With thanks to Shallan for his help in this
We have all seen the fancy demos that have been created on the C64 over the years. Some of the most artistic and entrancing graphics and text swirling around the screen. In this tutorial I am going to take you through how to make a fancy text effect similar to those shown in the demos.
Creating a Character Map in CharPad
In order to render the text we need to create a graphic in CharPad. Charpad is a free utility which allows us to create tile maps and character sets. It can be downloaded from the official website.
A really good starting tutorial on how to use Charpad (including how to rip sprites from C64 games running on VICE) can be found below.
With CharPad I have used a few downloadable Character sets, these have been directly ripped from C64 games and contain the letters of the alphabet. Think of these like ‘fonts’ in an editor like Microsoft Word.
A selection of these can be found at the Commodore 64 resources webpage.
The end result is the following:
We can see the character set and using it I created a very basic message on the Map Editor. I then exported both the character set and the map to binary in a folder location.
With these two resources set up, its time to begin coding.
Here we start as in the previous tutorial defining the space for the Screen RAM and Color RAM. We begin our entry call with BasicUpstart2. Then we import the Map we created in CharPad. I have given this a label of TextMap. Next we create our ColorRamp, this is a series of colour data which we use to color the TextMap data. These colours move in sequence. Beginning with white ($01), yellow($07) and so on.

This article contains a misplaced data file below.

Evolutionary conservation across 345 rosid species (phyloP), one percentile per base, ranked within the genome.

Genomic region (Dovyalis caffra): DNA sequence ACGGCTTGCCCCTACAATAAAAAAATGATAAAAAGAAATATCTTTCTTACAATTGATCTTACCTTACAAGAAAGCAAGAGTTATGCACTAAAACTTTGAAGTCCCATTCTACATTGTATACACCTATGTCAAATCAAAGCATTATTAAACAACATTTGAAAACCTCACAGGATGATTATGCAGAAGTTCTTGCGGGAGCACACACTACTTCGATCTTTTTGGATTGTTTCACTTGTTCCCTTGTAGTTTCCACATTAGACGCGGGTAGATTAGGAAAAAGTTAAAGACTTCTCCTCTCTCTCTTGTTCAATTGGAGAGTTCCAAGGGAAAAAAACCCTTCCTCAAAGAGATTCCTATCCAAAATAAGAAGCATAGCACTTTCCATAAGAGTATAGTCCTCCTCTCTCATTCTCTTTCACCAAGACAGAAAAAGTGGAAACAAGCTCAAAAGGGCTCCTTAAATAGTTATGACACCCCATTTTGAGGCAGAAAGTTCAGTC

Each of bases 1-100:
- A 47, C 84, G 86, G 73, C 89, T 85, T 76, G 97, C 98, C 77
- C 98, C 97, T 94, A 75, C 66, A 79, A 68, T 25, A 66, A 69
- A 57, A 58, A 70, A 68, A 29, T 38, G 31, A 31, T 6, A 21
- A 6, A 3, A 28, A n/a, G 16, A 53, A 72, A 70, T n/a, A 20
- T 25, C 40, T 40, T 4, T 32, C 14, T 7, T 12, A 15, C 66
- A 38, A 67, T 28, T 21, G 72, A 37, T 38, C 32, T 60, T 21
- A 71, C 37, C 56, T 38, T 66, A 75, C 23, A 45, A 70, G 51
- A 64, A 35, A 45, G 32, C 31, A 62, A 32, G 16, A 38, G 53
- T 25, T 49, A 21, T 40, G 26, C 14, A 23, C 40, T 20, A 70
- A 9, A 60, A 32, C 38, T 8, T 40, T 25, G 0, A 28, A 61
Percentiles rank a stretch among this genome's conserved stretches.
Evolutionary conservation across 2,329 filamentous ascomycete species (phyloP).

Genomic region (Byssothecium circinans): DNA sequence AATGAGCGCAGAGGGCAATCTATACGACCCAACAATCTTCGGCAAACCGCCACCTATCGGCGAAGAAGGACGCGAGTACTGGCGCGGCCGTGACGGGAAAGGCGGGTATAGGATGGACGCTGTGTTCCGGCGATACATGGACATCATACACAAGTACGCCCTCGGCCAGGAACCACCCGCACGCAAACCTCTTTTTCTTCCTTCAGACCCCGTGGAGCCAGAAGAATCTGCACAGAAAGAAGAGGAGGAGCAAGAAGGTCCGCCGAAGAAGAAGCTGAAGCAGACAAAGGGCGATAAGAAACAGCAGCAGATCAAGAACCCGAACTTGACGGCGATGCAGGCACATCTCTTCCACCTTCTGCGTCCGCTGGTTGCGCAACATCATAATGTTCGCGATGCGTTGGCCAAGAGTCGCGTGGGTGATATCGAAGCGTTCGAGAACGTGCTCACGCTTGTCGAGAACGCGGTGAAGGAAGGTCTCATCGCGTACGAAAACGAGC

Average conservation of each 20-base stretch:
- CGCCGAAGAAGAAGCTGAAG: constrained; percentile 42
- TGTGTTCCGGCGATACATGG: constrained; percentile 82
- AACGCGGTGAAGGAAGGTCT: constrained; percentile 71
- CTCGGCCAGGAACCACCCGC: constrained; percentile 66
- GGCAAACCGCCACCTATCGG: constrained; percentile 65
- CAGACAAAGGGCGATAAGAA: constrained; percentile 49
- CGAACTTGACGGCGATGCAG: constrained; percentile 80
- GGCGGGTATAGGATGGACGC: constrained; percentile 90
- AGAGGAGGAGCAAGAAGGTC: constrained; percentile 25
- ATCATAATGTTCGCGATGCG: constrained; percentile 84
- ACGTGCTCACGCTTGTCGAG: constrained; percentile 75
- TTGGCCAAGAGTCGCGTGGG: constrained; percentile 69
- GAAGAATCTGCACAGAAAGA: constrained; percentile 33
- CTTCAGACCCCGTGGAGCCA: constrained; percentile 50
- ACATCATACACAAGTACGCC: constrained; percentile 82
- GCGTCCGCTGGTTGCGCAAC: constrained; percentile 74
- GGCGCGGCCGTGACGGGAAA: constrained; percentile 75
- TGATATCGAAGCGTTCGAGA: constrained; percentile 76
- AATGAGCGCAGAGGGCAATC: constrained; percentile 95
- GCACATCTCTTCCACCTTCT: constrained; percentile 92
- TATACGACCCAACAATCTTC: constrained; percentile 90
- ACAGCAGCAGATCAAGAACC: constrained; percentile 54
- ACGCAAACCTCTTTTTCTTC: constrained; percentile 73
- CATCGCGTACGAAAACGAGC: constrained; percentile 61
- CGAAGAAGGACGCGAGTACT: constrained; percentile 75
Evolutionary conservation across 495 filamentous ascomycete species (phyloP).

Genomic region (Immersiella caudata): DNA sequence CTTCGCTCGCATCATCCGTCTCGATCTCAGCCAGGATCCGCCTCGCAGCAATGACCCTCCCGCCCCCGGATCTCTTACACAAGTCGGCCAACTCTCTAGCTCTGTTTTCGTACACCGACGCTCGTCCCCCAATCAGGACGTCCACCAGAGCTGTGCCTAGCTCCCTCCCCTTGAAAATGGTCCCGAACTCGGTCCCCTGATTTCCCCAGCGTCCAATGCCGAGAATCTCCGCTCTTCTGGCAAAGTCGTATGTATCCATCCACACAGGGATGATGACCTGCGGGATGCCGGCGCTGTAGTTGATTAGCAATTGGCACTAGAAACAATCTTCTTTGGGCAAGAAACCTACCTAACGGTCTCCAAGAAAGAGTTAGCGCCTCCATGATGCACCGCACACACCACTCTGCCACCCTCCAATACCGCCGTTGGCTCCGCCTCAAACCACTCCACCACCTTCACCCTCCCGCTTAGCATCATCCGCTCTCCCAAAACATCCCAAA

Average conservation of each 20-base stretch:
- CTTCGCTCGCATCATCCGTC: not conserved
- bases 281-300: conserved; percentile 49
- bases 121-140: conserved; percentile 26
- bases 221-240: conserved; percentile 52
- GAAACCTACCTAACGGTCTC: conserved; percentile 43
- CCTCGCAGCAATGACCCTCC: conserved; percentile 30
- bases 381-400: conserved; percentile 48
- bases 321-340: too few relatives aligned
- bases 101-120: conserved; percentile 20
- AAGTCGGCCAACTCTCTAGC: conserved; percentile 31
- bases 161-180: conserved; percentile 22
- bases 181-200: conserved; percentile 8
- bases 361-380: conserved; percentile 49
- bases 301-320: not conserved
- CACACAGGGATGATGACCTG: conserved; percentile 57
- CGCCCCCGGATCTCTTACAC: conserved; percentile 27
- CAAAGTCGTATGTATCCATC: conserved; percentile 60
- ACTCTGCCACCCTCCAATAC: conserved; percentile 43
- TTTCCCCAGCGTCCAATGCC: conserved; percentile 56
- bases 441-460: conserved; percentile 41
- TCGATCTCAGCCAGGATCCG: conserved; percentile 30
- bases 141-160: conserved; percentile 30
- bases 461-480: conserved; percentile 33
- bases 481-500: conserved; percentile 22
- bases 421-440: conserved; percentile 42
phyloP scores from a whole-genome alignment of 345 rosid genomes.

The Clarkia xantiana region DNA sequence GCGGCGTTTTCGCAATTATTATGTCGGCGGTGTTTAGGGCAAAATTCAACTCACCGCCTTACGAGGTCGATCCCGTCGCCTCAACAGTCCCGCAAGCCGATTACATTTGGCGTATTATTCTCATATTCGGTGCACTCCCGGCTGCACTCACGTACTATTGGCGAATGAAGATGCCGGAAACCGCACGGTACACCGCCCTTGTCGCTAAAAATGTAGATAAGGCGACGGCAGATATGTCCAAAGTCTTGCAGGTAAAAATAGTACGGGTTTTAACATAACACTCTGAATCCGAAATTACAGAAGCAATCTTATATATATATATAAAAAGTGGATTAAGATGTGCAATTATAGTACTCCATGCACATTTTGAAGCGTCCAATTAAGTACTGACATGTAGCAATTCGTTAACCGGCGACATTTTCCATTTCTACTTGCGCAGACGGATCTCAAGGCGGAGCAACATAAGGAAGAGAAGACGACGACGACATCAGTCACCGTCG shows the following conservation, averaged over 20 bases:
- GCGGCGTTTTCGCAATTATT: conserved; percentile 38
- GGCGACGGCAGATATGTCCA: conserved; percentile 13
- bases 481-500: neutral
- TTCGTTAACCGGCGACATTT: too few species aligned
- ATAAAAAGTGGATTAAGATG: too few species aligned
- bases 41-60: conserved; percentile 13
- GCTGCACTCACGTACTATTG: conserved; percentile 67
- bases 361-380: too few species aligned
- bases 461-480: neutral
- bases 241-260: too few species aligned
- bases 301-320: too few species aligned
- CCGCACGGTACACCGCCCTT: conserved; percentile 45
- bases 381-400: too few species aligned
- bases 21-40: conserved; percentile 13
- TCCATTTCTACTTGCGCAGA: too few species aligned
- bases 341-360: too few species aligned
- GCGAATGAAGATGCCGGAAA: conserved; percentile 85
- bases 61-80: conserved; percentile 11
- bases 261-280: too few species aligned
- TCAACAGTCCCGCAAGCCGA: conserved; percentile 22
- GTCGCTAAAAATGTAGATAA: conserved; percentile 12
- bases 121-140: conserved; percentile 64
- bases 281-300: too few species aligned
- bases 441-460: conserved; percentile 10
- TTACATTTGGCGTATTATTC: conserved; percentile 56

The Main Body
Here we set the location of the Character Set which we created in CharPad. We then load these into the Screen RAM. We set the Border and Background to black and jump to the subroutine to Clear the Screen.
Then then begin to draw our Text Map to the screen. I have used a shortcut convention for this loop. Some coders use a symbol as a label. In this case a !. You then can use a notation at the end for branch if not equal (bne) for the symbol – or +. The minus sign means – go to the preceding label with this symbol and the plus sign means to go to the next label with this symbol.
We then load in 80 characters from the Text Map – beginning at the twelfth row of the screen.
We then set up a loop which runs through the color ramp every frame. This is then used to color the Screen Ram in.
We then use a technique which waits until the Raster Line hits the screen at a particular point before continuing. This is a handy way to pause execution of code, a drawback is that you can do nothing while this is taking place so it’s useful for Demo Screens but perhaps not for games.
We then Have the Subroutine for Clearing the screen – similar to the previous tutorial, loading in a blank character ths filling the four positions at once.
Finally we import the Character Map assigning memory space to it.
We should see the following :